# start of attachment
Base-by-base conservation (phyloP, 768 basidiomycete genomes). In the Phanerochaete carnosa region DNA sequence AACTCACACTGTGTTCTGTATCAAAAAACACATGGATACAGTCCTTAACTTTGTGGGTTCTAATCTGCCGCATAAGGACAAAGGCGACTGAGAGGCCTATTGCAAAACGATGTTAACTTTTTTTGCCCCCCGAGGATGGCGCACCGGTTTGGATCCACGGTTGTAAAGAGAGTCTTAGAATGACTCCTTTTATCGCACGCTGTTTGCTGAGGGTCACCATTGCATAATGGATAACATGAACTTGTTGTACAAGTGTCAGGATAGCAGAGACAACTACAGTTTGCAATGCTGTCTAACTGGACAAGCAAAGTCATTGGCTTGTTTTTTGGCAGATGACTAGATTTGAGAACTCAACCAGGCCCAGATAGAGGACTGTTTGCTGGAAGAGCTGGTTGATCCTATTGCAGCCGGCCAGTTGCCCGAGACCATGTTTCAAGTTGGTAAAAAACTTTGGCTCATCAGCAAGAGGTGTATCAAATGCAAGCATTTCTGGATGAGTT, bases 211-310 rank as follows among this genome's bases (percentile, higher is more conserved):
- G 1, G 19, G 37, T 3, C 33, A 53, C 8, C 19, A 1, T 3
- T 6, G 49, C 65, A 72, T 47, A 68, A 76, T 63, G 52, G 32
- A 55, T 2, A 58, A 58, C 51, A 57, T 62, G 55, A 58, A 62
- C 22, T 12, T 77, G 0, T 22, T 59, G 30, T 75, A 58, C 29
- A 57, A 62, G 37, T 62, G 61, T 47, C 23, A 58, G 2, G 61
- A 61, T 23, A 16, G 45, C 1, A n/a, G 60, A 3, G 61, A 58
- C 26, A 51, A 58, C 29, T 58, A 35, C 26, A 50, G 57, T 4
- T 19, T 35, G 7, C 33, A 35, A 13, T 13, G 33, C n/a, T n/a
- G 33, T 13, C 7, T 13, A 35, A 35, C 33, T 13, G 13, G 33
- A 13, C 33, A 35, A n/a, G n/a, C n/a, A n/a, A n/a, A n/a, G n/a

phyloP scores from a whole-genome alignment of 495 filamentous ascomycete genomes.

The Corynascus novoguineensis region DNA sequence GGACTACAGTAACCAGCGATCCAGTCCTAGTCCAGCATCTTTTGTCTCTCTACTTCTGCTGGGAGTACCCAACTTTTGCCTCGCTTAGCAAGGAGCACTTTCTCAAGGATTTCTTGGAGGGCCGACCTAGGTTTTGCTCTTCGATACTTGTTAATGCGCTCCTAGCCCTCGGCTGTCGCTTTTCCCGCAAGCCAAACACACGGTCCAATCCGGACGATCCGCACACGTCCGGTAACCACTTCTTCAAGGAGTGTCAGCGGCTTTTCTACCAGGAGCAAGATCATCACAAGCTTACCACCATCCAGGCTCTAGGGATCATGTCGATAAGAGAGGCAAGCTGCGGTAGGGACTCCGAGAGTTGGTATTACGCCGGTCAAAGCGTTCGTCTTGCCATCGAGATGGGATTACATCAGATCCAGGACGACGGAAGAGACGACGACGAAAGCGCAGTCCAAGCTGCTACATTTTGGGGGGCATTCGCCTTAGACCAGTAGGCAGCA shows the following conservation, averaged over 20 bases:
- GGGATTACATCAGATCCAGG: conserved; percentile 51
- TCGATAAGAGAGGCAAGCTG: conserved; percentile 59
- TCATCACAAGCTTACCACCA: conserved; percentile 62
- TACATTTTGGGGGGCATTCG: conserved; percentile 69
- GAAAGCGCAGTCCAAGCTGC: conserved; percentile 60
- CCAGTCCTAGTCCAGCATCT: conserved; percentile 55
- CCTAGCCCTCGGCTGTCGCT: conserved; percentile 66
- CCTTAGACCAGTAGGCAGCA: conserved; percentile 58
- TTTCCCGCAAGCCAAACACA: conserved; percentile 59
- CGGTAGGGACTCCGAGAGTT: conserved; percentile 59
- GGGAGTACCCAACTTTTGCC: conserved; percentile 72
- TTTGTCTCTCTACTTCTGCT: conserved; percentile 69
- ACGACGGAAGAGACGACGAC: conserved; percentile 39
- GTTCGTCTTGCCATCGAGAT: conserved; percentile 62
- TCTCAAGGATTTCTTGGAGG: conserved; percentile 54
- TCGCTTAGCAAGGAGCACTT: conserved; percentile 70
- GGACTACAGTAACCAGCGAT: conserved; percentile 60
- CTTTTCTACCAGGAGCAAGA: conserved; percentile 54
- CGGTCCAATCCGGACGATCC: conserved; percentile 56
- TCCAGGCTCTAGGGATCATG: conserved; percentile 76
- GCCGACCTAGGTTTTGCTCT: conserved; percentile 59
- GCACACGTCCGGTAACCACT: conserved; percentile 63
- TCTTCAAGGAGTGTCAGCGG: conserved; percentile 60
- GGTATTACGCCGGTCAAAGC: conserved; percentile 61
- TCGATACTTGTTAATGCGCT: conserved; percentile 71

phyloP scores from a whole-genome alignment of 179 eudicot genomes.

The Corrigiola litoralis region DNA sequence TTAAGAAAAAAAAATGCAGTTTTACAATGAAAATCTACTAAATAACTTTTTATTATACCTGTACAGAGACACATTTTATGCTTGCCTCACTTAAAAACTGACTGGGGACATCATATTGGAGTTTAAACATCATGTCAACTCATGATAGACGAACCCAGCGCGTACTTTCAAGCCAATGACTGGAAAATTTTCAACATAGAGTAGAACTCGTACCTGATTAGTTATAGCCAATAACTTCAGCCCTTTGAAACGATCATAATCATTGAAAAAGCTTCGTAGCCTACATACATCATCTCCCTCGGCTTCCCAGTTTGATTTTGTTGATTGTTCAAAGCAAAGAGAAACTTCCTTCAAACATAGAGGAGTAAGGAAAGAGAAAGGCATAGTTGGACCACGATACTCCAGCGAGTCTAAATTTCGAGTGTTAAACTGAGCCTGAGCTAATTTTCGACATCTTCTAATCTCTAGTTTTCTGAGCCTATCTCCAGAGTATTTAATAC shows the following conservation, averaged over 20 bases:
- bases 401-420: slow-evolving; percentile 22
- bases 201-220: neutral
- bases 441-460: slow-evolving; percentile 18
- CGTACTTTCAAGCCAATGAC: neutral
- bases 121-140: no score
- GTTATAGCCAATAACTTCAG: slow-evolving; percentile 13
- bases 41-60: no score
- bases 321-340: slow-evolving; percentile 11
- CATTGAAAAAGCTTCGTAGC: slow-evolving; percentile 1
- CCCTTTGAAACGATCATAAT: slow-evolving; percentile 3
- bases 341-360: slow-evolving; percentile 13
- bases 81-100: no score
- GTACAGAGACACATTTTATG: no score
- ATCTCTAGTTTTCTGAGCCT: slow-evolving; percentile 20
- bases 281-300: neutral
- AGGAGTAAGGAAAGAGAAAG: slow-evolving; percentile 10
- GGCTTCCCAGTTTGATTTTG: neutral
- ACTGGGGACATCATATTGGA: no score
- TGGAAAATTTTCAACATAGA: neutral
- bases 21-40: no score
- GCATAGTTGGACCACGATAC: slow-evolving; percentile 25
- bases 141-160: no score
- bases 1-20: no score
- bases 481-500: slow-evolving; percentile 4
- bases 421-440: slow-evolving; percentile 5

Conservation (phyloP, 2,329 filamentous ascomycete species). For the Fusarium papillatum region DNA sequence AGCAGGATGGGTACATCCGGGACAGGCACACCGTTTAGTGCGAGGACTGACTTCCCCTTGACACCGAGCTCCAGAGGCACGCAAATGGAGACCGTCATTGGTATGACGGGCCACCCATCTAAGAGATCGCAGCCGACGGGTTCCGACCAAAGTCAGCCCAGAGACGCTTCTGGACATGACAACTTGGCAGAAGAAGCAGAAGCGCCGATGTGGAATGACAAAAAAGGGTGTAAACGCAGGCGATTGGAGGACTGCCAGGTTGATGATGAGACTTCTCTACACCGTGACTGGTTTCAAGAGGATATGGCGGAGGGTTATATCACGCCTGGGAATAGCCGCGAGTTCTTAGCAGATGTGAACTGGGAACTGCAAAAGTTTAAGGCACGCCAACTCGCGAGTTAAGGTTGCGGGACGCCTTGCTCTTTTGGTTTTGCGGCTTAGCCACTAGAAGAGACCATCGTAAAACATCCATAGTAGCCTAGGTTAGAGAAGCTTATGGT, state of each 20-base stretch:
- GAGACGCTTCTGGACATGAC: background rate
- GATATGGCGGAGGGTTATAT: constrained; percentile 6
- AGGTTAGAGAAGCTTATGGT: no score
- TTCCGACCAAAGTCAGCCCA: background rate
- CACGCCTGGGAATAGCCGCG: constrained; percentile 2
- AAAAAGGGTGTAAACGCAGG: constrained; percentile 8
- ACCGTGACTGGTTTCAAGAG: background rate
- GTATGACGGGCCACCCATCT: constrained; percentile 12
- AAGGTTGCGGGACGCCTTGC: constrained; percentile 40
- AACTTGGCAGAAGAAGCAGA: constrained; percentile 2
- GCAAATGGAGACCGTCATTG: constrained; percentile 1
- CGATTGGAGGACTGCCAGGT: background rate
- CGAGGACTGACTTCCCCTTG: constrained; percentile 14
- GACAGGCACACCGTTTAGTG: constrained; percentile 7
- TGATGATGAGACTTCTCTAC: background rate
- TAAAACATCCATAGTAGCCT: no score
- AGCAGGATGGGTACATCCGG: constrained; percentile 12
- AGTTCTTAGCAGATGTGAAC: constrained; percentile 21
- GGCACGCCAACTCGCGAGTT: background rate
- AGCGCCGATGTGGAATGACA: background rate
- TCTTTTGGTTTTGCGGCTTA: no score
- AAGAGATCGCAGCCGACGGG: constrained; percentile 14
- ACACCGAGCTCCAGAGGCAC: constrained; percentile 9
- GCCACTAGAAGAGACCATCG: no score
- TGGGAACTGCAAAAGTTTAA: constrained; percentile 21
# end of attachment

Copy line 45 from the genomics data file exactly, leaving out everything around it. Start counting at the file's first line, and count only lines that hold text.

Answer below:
- bases 121-140: no score